356x237

Artistes

Halfway to Hazard

À propos de Halfway to Hazard

Since New Jersey-born Bon Jovi were allowed to make a country album, it now makes perfect sense for a couple of bubbas from the southeastern end of Kentucky to sow songs tinged with pop metal-inspired hooks. Such is the steez of Halfway to Hazard. Childhood friends Chad Warrix and David Tolliver aren't blood kin, but their close harmonies suggest that they should just go the extra country mile and change their names to Bo and Luke -- they even have a song titled "Daisy" about a bumpkin belle, so why not? Their hell-raising country rock songs even reflect an honest-to-goodness childhood in a small town like Hazard County. According to their website, these two were raised doing the kinds of things young folks do in small American towns that don't have a movie theater like fishing, riding dirt bikes, going to church, playing school sports, getting busted for beer, riding ATVs and, of course, writing songs. And their lyrics float with an unpretentious style suggesting that Warrix and Tolliver were lucky enough to have also been raised listening to a decent radio station.

Artistes similaires

Brooks & Dunn, Shooter Jennings

356x237

Halfway to Hazard

Since New Jersey-born Bon Jovi were allowed to make a country album, it now makes perfect sense for a couple of bubbas from the southeastern end of Kentucky to sow songs tinged with pop metal-inspired hooks. Such is the steez of Halfway to Hazard. Childhood friends Chad Warrix and David Tolliver aren't blood kin, but their close harmonies suggest that they should just go the extra country mile and change their names to Bo and Luke -- they even have a song titled "Daisy" about a bumpkin belle, so why not? Their hell-raising country rock songs even reflect an honest-to-goodness childhood in a small town like Hazard County. According to their website, these two were raised doing the kinds of things young folks do in small American towns that don't have a movie theater like fishing, riding dirt bikes, going to church, playing school sports, getting busted for beer, riding ATVs and, of course, writing songs. And their lyrics float with an unpretentious style suggesting that Warrix and Tolliver were lucky enough to have also been raised listening to a decent radio station.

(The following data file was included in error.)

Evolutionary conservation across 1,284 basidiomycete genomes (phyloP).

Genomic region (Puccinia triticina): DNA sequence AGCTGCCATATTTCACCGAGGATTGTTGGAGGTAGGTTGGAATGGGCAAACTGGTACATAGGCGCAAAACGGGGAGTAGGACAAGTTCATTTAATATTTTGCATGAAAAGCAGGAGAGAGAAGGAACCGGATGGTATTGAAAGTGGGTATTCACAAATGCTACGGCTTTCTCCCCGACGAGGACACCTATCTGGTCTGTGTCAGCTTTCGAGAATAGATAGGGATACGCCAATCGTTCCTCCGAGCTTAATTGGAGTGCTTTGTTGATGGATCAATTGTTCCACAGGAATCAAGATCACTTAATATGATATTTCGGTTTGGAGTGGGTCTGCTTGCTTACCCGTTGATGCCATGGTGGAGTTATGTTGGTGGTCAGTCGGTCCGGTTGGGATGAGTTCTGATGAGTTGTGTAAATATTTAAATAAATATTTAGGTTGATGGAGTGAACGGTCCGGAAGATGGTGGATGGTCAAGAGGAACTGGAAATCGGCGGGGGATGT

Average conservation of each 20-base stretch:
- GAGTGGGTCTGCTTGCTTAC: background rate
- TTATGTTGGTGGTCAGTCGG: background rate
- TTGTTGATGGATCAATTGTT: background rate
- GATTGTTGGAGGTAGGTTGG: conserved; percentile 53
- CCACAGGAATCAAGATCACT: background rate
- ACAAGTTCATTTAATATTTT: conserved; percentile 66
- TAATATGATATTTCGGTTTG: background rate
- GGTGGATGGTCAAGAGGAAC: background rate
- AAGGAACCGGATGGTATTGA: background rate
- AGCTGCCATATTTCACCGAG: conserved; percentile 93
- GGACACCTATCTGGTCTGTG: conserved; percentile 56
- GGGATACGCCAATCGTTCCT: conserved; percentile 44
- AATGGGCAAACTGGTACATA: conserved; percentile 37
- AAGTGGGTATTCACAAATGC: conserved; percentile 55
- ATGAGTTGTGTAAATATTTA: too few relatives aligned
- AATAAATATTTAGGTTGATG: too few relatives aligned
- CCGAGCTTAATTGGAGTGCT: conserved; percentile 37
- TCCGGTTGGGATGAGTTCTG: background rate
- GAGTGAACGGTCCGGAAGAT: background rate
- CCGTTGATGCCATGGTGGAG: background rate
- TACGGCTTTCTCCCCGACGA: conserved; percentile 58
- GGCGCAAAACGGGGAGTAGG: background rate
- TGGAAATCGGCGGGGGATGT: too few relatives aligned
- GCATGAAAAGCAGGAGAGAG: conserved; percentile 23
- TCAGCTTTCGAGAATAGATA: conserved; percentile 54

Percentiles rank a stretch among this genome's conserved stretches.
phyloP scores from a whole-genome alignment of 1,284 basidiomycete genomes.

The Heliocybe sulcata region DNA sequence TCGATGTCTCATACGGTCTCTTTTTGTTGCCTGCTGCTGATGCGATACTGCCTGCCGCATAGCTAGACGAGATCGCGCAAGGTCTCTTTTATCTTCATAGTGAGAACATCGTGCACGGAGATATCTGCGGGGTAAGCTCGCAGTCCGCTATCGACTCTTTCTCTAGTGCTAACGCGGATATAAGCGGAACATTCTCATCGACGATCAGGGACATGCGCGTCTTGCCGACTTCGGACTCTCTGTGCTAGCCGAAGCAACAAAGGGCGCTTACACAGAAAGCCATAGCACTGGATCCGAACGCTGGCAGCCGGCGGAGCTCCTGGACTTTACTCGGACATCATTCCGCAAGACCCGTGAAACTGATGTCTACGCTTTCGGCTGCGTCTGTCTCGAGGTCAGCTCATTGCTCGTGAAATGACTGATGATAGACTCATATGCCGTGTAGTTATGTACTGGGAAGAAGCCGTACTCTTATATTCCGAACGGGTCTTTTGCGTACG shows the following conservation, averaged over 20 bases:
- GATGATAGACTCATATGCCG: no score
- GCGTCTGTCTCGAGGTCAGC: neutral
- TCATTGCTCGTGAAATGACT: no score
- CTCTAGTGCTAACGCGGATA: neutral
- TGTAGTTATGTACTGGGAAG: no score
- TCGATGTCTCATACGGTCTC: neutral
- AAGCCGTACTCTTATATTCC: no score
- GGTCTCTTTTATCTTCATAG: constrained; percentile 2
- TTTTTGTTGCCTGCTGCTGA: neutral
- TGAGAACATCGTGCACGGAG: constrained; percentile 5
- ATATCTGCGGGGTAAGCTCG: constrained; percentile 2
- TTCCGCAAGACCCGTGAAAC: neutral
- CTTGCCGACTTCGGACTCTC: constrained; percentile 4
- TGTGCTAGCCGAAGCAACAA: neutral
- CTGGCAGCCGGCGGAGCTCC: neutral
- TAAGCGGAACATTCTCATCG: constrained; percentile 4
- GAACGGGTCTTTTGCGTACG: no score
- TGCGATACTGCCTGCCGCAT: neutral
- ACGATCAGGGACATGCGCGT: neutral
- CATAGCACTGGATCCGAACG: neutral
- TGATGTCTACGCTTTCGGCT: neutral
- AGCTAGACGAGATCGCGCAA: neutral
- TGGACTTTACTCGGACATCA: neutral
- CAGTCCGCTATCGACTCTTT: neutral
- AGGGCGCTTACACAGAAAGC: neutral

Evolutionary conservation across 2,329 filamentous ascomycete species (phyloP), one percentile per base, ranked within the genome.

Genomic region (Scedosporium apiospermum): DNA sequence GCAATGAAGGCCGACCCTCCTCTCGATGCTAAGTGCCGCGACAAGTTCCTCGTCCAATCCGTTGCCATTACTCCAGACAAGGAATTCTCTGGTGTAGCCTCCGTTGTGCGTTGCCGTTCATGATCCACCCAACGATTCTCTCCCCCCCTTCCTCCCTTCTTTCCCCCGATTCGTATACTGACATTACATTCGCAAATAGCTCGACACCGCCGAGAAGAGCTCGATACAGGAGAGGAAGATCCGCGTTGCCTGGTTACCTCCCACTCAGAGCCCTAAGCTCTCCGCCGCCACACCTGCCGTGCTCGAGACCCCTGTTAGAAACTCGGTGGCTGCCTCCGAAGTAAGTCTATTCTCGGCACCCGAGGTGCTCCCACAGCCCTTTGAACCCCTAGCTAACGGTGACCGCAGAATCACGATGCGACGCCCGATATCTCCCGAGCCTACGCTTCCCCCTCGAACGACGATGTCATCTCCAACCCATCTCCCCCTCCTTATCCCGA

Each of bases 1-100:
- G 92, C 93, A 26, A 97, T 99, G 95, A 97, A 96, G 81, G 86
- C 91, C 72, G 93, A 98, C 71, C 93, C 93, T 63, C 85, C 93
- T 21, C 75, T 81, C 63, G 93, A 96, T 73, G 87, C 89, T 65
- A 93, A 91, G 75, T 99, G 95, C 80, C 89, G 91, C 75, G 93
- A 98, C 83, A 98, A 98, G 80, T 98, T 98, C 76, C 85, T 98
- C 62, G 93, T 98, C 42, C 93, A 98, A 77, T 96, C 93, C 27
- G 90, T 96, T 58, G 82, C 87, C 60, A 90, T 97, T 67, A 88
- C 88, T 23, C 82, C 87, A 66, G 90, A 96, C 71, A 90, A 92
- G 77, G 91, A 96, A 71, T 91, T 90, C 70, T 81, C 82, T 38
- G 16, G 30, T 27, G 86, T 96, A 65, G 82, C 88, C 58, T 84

À propos de Halfway to Hazard

Since New Jersey-born Bon Jovi were allowed to make a country album, it now makes perfect sense for a couple of bubbas from the southeastern end of Kentucky to sow songs tinged with pop metal-inspired hooks. Such is the steez of Halfway to Hazard. Childhood friends Chad Warrix and David Tolliver aren't blood kin, but their close harmonies suggest that they should just go the extra country mile and change their names to Bo and Luke -- they even have a song titled "Daisy" about a bumpkin belle, so why not? Their hell-raising country rock songs even reflect an honest-to-goodness childhood in a small town like Hazard County. According to their website, these two were raised doing the kinds of things young folks do in small American towns that don't have a movie theater like fishing, riding dirt bikes, going to church, playing school sports, getting busted for beer, riding ATVs and, of course, writing songs. And their lyrics float with an unpretentious style suggesting that Warrix and Tolliver were lucky enough to have also been raised listening to a decent radio station.

Artistes similaires

À propos de Halfway to Hazard

Since New Jersey-born Bon Jovi were allowed to make a country album, it now makes perfect sense for a couple of bubbas from the southeastern end of Kentucky to sow songs tinged with pop metal-inspired hooks. Such is the steez of Halfway to Hazard. Childhood friends Chad Warrix and David Tolliver aren't blood kin, but their close harmonies suggest that they should just go the extra country mile and change their names to Bo and Luke -- they even have a song titled "Daisy" about a bumpkin belle, so why not? Their hell-raising country rock songs even reflect an honest-to-goodness childhood in a small town like Hazard County. According to their website, these two were raised doing the kinds of things young folks do in small American towns that don't have a movie theater like fishing, riding dirt bikes, going to church, playing school sports, getting busted for beer, riding ATVs and, of course, writing songs. And their lyrics float with an unpretentious style suggesting that Warrix and Tolliver were lucky enough to have also been raised listening to a decent radio station.

Artistes similaires

Disponibile sur iOS, Android, Windows et Web

De la musique en écoute illimitée, où que vous soyez

30 jours gratuits - puis seulement €9,95 par mois